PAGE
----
IGCSE 2020 Biology 0610/43 May/June

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Questions and Worked Solutions for IGCSE Biology 2020 0610/43 May/June Paper 4.

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IGCSE 2020 0610/43 May/June (pdf)

  1. (a) State three uses of energy in the human body.
    (b) Fig. 1.1 shows part of the digestive system of a human.
    Complete Table 1.1. One row has been done for you.
    (c) Describe the role of the liver in the recovery from oxygen debt after strenuous exercise.
    (d) Alcohol is a drug.
    Define the term drug.
    (e) (i) State two immediate effects of excessive alcohol on the body.
    (ii) State two long-term effects of excessive alcohol on the body.
    (f) Pregnant women are advised not to drink alcohol as it may have harmful effects on the fetus.
    (i) Outline these harmful effects.
    (ii) State two harmful substances other than alcohol that can cross the placenta.
  2. (a) Fig. 2.1 shows the human population of a country between 1910 and 2020.
    (i) Calculate the percentage increase in the population of the country between 1940 and 2020.
    (ii) Describe the factors that could cause the change in the population size between 1940 and 2020, shown in Fig. 2.1.
    (b) Some countries have invested in biofuels such as ethanol, biomass and biodiesel.
    (i) Describe how ethanol can be made by microorganisms.
    (ii) Some countries use large areas of land to grow maize plants. This crop plant can be used to produce biofuels.
    Discuss the negative impact on the environment of growing large-scale monocultures of crop plants such as maize.

  1. The American writer Ernest Hemingway lived on the island of Key West in Florida, USA in the 1930s. During this time he was given a male cat by a sea captain.
    The cat had more toes than usual. This inherited condition is called polydactyly. The allele for polydactyly is dominant.
    (a) Define the term inheritance.
    (b) Fig. 3.1 is part of a pedigree diagram for Hemingway’s cats.
    (i) State the genotypes of cats 5, 6 and 14 in the pedigree diagram in Fig. 3.1.
    Use the letters T and t.
    (ii) Explain why none of the offspring of cats 3 and 4 have inherited polydactyly.
    Use the information in Fig. 3.1 in your answer.
    (c) Scientists published the results of an investigation into the DNA of cats with and without polydactyly. They compared the base sequence from a particular region of DNA that controls the development of the limbs.
    Table 3.1 shows the base sequences.
    (i) Describe how the base sequences of the cats with polydactyly differ from the base sequence of cats without polydactyly.
    (ii) State the name of the process by which base sequences in DNA are changed.
    (iii) The base sequences in Table 3.1 provide evidence that indicates which country the male cat given to Hemingway in the 1930s came from.
    Suggest which country this cat came from and give a reason for your choice.
    (d) Fig. 3.2 shows part of a DNA molecule from a chromosome of a cat.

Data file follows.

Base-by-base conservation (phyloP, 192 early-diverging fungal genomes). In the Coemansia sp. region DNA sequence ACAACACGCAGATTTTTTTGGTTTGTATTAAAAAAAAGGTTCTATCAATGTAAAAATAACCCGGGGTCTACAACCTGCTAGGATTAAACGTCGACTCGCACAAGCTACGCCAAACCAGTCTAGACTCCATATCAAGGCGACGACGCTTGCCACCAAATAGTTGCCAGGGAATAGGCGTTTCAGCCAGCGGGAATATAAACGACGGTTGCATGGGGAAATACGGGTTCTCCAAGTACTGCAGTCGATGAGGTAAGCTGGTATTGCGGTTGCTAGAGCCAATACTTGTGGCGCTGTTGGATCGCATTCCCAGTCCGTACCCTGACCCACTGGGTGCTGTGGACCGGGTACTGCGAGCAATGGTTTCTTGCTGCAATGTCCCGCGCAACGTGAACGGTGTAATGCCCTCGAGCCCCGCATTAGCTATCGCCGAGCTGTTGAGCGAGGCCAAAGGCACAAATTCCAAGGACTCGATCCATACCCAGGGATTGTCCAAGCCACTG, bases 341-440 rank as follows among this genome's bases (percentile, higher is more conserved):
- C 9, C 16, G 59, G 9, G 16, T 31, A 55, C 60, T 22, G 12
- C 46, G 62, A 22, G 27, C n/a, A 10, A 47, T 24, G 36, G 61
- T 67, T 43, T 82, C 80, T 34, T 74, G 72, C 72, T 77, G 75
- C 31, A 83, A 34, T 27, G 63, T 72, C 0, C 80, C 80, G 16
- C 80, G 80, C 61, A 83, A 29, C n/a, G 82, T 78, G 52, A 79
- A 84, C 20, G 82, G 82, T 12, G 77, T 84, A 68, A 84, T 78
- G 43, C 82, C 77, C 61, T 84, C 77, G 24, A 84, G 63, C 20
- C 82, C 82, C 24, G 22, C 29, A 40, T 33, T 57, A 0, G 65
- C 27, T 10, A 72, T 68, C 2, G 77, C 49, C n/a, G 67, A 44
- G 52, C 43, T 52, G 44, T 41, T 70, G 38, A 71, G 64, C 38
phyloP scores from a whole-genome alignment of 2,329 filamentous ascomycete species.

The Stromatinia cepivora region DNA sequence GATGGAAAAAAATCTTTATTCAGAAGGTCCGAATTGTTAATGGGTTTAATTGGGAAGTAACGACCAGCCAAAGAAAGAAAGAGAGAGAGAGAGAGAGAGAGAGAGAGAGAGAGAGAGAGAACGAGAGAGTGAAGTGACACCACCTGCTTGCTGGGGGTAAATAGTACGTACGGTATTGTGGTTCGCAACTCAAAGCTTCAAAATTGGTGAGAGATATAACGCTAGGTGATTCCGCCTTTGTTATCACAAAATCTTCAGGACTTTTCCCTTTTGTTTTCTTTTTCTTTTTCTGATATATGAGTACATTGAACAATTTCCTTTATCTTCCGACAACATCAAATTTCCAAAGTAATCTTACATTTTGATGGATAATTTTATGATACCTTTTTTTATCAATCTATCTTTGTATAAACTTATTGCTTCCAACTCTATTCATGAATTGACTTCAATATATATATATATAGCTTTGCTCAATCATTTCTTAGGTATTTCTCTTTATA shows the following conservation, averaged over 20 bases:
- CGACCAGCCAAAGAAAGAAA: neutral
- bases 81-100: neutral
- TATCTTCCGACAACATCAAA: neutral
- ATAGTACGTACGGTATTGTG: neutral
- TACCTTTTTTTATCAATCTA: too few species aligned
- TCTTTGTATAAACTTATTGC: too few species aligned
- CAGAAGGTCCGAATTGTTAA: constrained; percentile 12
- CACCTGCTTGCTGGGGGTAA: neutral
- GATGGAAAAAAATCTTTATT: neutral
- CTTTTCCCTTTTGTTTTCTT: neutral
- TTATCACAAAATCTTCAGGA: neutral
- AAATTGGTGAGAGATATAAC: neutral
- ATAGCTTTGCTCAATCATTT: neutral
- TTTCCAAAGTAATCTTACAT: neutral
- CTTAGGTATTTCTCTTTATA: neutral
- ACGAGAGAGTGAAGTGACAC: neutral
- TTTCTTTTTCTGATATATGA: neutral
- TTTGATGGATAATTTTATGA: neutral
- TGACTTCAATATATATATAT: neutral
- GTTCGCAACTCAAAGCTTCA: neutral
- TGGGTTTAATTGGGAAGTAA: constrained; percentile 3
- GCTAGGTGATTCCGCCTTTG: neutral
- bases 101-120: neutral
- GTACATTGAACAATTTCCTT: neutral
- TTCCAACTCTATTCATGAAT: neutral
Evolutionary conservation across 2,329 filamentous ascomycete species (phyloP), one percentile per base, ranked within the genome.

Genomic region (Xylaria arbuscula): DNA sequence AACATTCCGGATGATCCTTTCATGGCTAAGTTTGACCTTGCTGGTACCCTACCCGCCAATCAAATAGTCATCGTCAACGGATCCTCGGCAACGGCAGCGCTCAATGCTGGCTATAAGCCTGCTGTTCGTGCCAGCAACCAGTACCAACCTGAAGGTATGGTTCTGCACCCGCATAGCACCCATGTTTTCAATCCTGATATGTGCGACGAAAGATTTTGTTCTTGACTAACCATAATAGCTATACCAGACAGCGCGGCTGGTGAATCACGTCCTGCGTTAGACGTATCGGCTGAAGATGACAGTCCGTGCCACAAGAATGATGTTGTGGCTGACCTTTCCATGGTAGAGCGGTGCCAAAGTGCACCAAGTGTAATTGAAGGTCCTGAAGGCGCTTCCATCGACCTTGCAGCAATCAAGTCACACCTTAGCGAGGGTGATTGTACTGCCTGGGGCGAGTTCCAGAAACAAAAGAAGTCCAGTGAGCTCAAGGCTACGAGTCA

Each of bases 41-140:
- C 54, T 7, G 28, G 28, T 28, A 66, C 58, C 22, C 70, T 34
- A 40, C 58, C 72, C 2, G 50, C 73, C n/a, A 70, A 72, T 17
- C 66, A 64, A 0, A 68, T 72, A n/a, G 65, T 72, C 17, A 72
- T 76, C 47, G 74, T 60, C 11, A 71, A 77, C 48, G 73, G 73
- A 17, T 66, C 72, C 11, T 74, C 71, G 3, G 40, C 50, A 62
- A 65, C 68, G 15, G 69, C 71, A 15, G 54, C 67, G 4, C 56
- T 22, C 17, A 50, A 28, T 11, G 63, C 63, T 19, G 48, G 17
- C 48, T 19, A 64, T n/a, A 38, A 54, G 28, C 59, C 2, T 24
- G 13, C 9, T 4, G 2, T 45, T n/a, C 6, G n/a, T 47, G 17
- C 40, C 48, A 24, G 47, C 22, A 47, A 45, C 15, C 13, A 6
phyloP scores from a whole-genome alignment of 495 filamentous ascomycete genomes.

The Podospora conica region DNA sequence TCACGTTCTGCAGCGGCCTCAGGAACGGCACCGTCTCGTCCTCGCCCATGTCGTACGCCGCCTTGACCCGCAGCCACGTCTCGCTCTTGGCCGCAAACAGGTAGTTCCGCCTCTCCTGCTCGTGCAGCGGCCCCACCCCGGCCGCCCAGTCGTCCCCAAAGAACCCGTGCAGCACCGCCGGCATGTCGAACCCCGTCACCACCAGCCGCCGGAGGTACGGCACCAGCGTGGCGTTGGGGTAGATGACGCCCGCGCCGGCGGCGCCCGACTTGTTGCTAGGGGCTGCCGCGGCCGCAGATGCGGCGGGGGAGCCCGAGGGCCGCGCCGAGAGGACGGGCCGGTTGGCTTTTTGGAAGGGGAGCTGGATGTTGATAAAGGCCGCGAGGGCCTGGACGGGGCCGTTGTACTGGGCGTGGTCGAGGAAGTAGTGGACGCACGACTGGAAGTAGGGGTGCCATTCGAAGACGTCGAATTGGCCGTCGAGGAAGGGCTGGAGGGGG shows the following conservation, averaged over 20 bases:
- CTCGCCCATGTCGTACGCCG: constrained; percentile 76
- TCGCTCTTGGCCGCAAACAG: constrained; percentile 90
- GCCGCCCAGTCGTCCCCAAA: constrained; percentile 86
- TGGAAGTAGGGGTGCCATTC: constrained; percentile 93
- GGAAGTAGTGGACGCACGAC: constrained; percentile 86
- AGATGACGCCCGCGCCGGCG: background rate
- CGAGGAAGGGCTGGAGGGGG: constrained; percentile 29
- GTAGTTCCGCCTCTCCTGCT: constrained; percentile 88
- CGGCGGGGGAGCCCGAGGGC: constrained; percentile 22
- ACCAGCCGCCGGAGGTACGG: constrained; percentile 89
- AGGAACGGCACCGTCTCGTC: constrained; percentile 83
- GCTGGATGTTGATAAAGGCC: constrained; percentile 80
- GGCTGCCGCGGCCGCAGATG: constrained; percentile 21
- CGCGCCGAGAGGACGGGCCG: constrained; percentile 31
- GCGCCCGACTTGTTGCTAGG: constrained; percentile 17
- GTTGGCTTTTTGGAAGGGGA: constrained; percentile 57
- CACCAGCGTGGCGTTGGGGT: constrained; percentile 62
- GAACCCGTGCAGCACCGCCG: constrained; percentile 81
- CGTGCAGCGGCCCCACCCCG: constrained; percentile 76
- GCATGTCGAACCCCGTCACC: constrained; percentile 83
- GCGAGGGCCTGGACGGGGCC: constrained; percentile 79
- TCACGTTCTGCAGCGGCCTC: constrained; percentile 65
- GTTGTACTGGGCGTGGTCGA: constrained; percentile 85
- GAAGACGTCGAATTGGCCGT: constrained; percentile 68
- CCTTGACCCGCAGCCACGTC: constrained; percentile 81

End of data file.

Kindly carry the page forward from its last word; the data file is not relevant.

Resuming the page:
Complete Fig. 3.2 by writing the letters for the base sequence of the other strand of the DNA molecule.
    (e) Explain why polydactyly is an example of discontinuous variation.
  2. Xerophytes grow in habitats with low rainfall and soils that often have high concentrations of salts.
    Fig. 4.1 shows the xerophyte Yucca treculeana growing on salt flats.
    (a) (i) Explain how xerophytes, such as Y. treculeana, are adapted to absorb sufficient water in the conditions in which they live.
    (ii) Explain how xerophytes are adapted to reduce water loss to the atmosphere.
    (iii) Xerophytes often have many defence mechanisms that reduce or prevent herbivores eating them. Suggest how xerophytes protect themselves against herbivores.
    (b) Forest ecosystems can be affected by acid rain.
    Describe how the production of acid rain and its effects on forest ecosystems can be reduced.
  3. Bacteria are classified in the Prokaryote kingdom.
    (a) State two features of animal and plant cells that are not found in prokaryotes.
    (b) Methicillin-resistant Staphylococcus aureus (MRSA) is a type of bacterium that is resistant to some antibiotics.
    Fig. 5.1 shows how a population of bacteria may develop antibiotic resistance and how the antibiotic resistance can be passed from one strain of bacterium to another.
    Explain how resistance to an antibiotic develops in a population of bacteria and spreads in the human population.
    (c) Explain how the development of resistant bacteria, such as MRSA, can be minimised.
  4. In many parts of the world dairy cattle are kept in large barns and reared intensively, as shown in Fig. 6.1.
    (a) Food for cattle that are reared intensively includes cereals, such as maize and barley. Ecologists have calculated that it is more energy efficient to grow crops for human consumption than for food for livestock.
    Explain why intensive rearing of livestock is not an efficient use of crops.
    (b) The urine and faeces from cattle kept in barns is removed and treated in the same way as human sewage to avoid polluting the aquatic environment.
    Outline the effects of untreated waste from cattle on the aquatic environment.
    (c) Intensive livestock production could be one way of preventing famine. Describe the causes of famine.

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